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Obama offers love and prayers

RAW VISION: US President Barack Obama speaks at a vigil held at Newtown High School for families of victims of the Sandy Hook Elementary School shooting in Newtown, Connecticut.

PT1M36S http://www.canberratimes.com.au/action/externalEmbeddedPlayer?id=d-2binr 620 349

NEWTOWN, Connecticut: Barack Obama says the US "cannot tolerate" any more mass shootings and must change to prevent them.

"Can we truly say as a nation that we're meeting our obligations?" the President asked at a vigil to commemorate the victims of Friday's Connecticut massacre. "Are we really prepared to say we are powerless in the face of such carnage?

Can we truly say, as a nation, that we are meeting our obligations? Can we honestly say that we are doing enough to keep our children - all of them - safe from harm? 

‘‘We can’t tolerate this any more,’’ he said. "These tragedies must end. And to end them, we must change.’’

US President Barack Obama walks from the rostrum after speaking at a vigil held at Newtown High School for families of victims of the Sandy Hook Elementary School shooting.

US President Barack Obama walks from the rostrum after speaking at a vigil held at Newtown High School for families of victims of the Sandy Hook Elementary School shooting. Photo: Reuters

Mr Obama said he would use the power of his office to confront the spate of shootings that have claimed so many lives, including the 20 children and six adults killed at Sandy Hook Elementary School in Newtown. He was not specific, but he made it clear that he would pursue change in the face of political opposition that has stopped new gun laws for years.

"I’ll use whatever power this office holds to engage my fellow citizens in an effort aimed at preventing more tragedies like this. Because what choice do we have?" he said.

Mr Obama said the nation was failing at what he called "our first task", which was to care for the children of the nation.

US President Barack Obama greets Governor Dannel Malloy  at the start of an interfaith vigil for the victims of the Sandy Hook Elementary School shooting.

US President Barack Obama greets Governor Dannel Malloy at the start of an interfaith vigil for the victims of the Sandy Hook Elementary School shooting. Photo: AP

"It’s our first job. If we don’t get that right, we don’t get anything right,’’ he said, asking: "Can we truly say, as a nation, that we are meeting our obligations? Can we honestly say that we are doing enough to keep our children - all of them - safe from harm?’’

There was no single solution to the complex problem of violence in US society, but "that can't be an excuse for inaction". He vowed to do everything in his power to find an answer.

"We can't accept events like this as routine," he said.

A society was judged by how well it could keep its children safe and thriving, Mr Obama said.

Quoting the Bible, he sought to deliver words of consolation to the families and to the town, telling them that the entire nation grieved with them.

"I come to offer the love and prayers of the nation," he said after reading a verse from Corinthians: "We fix our eyes not on what is seen but what is unseen. What is seen is temporary, what is unseen is eternal."

Mr Obama arrived in Newtown two days after the tragedy and as authorities were still trying to piece together a motive for the second-deadliest mass shooting in the US.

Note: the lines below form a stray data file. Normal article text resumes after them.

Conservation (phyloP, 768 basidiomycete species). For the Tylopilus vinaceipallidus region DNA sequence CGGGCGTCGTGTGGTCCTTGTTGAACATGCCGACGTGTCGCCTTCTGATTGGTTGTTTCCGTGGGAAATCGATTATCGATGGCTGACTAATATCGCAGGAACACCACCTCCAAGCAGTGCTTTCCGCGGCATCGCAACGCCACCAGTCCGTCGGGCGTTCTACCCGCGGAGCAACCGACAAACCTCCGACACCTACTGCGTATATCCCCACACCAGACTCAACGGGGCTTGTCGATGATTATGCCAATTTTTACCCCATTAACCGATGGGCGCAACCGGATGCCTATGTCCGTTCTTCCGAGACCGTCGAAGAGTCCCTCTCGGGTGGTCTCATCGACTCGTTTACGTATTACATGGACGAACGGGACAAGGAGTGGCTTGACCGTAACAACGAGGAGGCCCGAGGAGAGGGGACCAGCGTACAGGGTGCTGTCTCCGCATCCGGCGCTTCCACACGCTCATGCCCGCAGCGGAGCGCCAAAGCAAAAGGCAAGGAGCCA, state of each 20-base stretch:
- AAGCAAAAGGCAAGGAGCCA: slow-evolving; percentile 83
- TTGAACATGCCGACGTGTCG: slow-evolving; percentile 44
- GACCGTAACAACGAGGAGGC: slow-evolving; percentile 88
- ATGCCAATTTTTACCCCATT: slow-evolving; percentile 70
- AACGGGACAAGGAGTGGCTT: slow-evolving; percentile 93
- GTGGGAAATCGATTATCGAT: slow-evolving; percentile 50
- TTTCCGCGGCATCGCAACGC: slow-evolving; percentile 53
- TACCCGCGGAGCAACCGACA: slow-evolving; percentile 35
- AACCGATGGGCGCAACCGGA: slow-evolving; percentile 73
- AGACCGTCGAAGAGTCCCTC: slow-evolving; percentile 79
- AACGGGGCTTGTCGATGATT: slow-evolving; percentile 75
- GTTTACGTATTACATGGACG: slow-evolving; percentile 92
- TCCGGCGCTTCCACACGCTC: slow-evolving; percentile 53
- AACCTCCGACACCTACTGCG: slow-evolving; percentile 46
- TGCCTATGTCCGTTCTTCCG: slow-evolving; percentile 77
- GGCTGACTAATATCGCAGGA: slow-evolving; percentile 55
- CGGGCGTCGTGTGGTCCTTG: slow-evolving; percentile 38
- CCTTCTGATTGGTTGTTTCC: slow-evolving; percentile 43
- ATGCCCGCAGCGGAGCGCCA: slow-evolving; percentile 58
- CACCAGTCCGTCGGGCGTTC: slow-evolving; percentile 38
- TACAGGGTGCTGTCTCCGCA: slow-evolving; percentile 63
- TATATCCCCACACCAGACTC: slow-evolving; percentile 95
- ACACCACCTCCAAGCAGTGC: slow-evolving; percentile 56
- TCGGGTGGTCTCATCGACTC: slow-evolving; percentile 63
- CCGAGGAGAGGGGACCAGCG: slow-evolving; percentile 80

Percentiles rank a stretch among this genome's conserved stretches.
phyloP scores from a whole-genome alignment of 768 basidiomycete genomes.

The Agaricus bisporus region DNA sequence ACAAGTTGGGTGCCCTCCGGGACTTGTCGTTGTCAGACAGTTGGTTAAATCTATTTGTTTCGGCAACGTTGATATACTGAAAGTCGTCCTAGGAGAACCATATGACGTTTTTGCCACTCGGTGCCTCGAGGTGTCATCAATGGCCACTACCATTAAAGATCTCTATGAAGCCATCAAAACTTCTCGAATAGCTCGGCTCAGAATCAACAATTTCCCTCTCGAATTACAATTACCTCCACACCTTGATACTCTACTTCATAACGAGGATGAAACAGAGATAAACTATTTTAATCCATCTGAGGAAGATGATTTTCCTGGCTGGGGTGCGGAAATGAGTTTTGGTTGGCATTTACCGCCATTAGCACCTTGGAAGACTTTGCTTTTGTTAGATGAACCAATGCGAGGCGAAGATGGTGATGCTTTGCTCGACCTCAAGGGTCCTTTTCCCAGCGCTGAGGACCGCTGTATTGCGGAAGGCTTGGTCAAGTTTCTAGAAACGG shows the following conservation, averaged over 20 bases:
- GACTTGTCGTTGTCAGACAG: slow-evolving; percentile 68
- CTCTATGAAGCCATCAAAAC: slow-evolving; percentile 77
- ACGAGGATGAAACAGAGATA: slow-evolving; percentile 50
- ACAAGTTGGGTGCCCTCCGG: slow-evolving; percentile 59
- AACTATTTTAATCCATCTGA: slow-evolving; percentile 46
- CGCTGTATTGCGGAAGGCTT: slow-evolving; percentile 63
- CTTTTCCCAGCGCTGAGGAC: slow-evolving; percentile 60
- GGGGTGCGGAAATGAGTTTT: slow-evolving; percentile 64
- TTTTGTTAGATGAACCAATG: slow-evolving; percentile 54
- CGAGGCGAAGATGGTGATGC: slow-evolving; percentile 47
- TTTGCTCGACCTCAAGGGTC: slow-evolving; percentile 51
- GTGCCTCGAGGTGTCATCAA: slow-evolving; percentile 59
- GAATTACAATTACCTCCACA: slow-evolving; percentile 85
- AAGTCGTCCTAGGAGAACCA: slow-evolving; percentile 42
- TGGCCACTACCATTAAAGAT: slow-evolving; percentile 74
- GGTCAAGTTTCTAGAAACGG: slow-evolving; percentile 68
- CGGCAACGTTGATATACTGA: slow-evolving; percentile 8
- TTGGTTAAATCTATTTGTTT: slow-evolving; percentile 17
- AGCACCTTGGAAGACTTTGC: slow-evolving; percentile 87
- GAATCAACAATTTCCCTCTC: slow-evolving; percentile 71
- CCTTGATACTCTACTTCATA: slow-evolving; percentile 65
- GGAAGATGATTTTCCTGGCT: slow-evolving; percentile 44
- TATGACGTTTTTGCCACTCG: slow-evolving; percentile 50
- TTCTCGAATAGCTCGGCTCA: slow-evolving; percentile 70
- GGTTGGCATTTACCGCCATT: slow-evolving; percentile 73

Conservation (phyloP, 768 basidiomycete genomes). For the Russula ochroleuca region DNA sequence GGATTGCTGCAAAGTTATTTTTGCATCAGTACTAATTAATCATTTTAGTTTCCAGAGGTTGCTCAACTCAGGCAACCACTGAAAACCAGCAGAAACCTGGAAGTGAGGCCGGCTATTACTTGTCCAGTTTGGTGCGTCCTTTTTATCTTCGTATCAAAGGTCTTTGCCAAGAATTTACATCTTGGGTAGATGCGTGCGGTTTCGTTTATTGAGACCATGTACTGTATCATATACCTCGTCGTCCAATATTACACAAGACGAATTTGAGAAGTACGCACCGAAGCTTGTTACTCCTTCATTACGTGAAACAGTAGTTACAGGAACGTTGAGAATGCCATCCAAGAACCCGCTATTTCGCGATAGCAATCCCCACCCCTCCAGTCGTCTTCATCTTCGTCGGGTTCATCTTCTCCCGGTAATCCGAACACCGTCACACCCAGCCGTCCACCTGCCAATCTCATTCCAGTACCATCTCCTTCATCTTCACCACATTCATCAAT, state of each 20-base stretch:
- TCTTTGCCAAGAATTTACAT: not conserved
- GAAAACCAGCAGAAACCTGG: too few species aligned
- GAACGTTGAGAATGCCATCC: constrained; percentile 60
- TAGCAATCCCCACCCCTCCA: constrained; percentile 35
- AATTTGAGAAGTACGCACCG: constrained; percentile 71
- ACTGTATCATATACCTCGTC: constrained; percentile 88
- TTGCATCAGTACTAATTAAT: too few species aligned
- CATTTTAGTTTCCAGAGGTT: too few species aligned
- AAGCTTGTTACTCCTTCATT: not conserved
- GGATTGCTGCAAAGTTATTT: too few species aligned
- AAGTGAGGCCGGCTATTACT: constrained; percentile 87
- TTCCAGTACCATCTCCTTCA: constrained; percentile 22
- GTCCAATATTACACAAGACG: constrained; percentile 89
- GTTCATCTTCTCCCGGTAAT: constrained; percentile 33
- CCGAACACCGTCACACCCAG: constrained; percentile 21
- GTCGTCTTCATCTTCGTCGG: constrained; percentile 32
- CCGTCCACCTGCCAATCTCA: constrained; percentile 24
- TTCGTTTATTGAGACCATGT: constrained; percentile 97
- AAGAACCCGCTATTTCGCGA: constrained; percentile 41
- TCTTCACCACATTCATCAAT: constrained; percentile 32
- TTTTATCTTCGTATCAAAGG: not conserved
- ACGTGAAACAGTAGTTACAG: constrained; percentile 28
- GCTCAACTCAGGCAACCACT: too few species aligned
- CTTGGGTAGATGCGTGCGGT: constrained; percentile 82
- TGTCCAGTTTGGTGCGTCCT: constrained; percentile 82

Before the vigil, he met privately with the families of the victims and emergency workers who were the first on the scene.

Mr Obama cited the heroism of the school staff and finished by reading the names of the 20 children who died when a gunman, identified by police as Adam Lanza, 20, burst into the school and opened fire in two first grade classrooms. Six adults at the school also died.

Mr Obama is under increasing pressure from some Democrats in Congress and gun-control advocates to take a concrete stand on gun violence.

The New York City Mayor, Michael Bloomberg, an independent, faulted Mr Obama for failing to act on an assault weapons ban and other restrictions, while congressional Democrats promised hearings and legislation.

Mr Bloomberg, co-chairman of Mayors Against Illegal Guns, urged Congress to renew a 1994 ban on military-style firearms that expired in 2004. He called for improved databases to trace gun ownership, stricter enforcement of gun trafficking and more laws to prevent sales to criminals.

"We don't need people carrying guns in public places," Mr Bloomberg said on NBC's Meet the Press program. "That's not what the founding fathers had in mind. It doesn't add to anybody's safety. Quite the contrary, it makes us have a much more dangerous society."

The Connecticut senator Joe Lieberman, an independent, said the shooting might be a "catalytic event" that provoked the country to examine violence and access to firearms.

"The murder of 20 children is really something that this country hasn't seen in my lifetime and I think it's touched everybody," Senator Lieberman said in an interview at the high school. "People are heartbroken but it's also made people angry, and I just hope that we don't lose those feelings and do whatever we can to try to prevent this thing from every happening again."

For Mr Obama, expressing empathy and providing context in the midst of tragedy is becoming a familiar role.

Just five months ago, the president sought to comfort families after a mass shooting that left 12 dead at a movie theatre in Aurora, Colorado.

He travelled to Tucson, Arizona, on January 12, 2011, for a memorial service after the attempted assassination of then-Representative Gabrielle Giffords, where six were killed and 13 wounded. In his first year as commander-in-chief, Obama went to Fort Hood, Texas, for a memorial service for 13 people killed there by a US Army psychiatrist.

Bloomberg and New York Times